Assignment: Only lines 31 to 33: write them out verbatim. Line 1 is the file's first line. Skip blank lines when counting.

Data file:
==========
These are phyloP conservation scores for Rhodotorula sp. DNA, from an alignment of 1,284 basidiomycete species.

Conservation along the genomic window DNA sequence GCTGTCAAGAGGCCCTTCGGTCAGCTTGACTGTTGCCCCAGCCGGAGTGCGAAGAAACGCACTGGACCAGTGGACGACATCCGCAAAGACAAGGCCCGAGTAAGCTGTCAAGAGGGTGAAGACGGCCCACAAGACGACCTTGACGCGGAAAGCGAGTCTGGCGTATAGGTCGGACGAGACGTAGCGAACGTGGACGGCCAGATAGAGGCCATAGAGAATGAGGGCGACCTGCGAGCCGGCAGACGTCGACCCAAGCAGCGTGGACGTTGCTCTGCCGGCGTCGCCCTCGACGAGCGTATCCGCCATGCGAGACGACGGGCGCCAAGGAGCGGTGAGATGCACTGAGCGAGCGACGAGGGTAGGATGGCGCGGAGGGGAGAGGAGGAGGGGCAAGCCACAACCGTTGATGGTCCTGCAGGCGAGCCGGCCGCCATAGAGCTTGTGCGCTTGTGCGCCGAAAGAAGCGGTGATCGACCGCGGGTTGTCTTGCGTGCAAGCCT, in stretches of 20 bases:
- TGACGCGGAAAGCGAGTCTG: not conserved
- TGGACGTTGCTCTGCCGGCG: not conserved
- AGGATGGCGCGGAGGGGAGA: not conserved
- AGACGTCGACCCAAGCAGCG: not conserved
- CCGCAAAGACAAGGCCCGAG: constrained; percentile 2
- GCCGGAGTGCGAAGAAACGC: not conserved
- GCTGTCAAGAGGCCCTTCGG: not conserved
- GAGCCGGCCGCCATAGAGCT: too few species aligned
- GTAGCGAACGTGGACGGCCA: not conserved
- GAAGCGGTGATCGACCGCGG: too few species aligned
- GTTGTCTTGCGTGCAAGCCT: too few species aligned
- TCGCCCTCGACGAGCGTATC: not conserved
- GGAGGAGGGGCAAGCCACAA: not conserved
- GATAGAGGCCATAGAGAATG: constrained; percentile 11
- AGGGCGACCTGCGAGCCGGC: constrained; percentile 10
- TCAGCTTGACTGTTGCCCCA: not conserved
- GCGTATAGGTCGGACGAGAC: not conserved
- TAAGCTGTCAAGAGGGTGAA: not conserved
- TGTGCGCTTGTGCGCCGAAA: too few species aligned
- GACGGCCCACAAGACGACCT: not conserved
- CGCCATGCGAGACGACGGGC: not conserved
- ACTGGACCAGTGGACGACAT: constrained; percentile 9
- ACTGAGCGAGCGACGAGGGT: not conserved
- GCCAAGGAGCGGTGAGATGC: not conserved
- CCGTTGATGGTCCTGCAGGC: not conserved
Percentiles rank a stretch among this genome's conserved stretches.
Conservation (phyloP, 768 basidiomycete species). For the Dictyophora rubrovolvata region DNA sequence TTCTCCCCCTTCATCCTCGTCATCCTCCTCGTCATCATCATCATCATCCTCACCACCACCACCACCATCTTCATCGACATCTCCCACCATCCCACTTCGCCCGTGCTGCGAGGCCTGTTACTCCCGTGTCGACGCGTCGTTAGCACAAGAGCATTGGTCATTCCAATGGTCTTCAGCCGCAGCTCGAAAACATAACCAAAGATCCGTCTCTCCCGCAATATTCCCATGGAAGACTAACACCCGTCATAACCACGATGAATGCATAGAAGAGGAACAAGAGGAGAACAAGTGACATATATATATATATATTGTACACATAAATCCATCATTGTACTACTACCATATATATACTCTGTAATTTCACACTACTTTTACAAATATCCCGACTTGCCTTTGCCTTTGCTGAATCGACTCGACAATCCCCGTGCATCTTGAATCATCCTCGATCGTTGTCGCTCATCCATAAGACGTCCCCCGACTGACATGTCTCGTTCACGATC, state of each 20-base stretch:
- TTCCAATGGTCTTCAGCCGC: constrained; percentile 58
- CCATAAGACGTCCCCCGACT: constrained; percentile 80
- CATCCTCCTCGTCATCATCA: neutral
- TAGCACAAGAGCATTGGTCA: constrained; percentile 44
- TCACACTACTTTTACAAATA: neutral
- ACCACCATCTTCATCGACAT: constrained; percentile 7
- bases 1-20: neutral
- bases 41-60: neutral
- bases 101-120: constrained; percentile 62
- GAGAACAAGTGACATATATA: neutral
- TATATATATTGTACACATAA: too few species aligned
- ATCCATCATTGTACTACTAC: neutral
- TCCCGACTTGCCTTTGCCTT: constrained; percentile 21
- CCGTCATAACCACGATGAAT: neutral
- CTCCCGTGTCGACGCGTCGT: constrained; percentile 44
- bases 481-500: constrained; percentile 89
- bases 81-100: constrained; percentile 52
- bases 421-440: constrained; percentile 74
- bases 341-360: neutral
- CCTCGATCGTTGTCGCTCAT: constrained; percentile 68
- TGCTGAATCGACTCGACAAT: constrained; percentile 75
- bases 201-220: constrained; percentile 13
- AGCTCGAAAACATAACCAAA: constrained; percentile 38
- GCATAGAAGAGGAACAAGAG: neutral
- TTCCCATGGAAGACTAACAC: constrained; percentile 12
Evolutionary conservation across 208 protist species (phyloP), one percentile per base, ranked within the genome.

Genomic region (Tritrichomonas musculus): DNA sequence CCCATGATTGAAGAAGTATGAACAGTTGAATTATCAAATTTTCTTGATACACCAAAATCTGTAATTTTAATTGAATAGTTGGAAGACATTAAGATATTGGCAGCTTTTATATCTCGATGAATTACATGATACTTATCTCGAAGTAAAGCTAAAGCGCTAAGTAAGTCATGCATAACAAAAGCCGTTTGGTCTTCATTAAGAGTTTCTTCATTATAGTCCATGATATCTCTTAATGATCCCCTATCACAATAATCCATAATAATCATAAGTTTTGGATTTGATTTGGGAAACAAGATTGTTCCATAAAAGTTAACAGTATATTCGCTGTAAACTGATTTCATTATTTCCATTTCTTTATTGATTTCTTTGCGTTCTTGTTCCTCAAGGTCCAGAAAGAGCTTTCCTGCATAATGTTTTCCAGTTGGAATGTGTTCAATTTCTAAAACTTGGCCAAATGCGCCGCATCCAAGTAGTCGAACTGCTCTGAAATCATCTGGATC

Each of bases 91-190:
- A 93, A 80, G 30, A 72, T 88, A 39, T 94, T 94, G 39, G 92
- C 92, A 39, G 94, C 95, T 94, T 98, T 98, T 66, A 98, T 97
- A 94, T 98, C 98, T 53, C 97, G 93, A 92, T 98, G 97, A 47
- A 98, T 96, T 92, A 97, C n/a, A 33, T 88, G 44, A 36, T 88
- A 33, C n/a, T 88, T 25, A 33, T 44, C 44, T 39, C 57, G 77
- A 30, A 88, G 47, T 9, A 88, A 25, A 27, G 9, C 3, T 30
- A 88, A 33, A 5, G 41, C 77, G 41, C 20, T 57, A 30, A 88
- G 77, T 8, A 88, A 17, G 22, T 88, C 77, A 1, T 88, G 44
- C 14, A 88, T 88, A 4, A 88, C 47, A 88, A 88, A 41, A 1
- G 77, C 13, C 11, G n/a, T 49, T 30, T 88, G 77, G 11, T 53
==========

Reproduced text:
- CCATAAGACGTCCCCCGACT: constrained; percentile 80
- CATCCTCCTCGTCATCATCA: neutral
- TAGCACAAGAGCATTGGTCA: constrained; percentile 44